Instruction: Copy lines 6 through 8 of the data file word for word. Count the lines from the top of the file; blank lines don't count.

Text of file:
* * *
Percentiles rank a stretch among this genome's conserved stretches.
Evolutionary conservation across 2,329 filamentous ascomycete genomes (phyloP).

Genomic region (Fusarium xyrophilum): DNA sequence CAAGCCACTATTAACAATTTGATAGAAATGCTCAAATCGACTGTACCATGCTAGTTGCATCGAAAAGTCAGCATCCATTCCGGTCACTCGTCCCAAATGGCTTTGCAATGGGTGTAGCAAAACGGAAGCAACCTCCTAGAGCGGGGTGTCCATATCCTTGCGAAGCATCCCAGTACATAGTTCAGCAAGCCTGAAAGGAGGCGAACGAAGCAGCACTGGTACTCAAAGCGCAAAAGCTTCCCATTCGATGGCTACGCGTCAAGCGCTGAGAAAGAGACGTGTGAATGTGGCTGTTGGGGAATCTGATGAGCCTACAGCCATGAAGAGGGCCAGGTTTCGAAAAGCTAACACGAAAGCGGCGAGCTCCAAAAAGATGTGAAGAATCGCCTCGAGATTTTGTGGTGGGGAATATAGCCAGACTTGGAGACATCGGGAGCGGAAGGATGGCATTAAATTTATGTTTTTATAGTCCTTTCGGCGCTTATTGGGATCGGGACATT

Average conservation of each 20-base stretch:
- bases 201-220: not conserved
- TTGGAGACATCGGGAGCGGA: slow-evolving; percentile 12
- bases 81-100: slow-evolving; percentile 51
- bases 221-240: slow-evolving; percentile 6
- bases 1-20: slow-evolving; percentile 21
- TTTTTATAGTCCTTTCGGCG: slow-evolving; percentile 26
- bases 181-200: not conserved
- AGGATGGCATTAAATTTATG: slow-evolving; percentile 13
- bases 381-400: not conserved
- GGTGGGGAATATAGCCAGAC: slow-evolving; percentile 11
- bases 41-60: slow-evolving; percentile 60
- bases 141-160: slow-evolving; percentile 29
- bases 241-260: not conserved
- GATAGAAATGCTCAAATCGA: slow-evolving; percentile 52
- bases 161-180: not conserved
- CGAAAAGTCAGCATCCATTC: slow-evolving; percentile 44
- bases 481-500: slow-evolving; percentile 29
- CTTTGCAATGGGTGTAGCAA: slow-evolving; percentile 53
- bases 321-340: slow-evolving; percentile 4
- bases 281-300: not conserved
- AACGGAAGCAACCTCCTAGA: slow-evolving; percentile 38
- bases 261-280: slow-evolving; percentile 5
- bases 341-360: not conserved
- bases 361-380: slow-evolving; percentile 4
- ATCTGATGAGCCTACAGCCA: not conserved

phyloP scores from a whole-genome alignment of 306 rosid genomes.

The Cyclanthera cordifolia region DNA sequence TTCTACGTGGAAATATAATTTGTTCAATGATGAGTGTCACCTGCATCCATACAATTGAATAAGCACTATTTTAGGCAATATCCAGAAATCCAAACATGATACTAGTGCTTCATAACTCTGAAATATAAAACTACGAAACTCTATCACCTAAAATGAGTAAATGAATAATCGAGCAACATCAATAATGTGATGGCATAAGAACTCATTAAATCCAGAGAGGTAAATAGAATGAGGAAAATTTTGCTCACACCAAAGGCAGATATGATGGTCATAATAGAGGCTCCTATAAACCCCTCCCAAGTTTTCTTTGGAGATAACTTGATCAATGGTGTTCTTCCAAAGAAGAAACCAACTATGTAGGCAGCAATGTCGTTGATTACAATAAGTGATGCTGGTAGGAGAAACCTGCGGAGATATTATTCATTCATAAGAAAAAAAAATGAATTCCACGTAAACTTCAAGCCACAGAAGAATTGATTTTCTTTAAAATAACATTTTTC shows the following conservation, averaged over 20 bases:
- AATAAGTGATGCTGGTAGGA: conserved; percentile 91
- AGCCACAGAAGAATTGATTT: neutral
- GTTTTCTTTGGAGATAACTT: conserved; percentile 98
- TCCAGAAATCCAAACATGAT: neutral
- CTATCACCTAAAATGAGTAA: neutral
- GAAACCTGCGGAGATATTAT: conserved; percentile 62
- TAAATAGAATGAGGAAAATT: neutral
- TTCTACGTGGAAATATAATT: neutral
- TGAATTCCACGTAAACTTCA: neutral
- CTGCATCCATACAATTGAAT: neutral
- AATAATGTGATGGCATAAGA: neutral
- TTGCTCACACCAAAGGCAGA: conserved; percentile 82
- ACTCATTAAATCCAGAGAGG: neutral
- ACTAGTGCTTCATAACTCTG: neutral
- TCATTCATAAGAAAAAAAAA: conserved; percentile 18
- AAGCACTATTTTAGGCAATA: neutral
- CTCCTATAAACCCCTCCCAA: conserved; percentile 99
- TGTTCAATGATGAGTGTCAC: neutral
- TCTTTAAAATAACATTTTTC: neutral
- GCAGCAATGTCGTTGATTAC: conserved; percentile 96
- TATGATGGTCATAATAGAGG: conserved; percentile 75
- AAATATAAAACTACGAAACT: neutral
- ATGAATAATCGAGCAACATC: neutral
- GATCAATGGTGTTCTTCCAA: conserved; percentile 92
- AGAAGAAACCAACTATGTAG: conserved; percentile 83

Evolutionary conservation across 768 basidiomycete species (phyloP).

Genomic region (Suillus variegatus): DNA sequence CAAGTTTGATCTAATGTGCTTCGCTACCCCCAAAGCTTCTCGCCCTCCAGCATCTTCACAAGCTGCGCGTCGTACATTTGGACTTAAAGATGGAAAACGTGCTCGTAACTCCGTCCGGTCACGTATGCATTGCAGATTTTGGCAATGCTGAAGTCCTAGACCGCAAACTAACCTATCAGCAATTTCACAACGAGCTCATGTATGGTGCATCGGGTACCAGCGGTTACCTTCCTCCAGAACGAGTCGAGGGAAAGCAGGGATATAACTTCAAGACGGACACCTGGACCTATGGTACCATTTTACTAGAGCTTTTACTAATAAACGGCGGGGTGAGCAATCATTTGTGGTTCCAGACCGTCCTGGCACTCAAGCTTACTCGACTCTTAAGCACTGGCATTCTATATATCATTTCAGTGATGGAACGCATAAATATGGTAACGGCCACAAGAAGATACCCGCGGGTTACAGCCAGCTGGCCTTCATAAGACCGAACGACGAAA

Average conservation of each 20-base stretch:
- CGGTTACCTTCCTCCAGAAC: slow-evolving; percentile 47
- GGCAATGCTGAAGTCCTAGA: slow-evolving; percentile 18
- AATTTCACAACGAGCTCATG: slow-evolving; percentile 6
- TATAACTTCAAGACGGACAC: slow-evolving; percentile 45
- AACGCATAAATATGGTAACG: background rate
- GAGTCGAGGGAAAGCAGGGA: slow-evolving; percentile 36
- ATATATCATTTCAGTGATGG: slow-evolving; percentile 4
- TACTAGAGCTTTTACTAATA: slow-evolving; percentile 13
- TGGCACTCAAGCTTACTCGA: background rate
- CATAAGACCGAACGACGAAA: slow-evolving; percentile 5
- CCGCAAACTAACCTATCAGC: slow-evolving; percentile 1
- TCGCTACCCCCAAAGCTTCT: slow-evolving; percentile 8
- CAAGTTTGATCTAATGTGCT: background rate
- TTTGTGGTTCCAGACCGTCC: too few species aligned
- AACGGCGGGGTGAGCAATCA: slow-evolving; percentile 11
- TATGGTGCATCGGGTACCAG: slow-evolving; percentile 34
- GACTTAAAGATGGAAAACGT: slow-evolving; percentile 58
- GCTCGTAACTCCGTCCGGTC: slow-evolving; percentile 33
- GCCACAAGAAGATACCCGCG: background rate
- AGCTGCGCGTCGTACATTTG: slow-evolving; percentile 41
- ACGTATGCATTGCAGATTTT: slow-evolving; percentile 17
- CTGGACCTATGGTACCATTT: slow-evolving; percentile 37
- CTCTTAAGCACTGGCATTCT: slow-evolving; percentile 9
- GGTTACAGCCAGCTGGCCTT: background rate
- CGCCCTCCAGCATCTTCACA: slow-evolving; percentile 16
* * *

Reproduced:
- TTGGAGACATCGGGAGCGGA: slow-evolving; percentile 12
- bases 81-100: slow-evolving; percentile 51
- bases 221-240: slow-evolving; percentile 6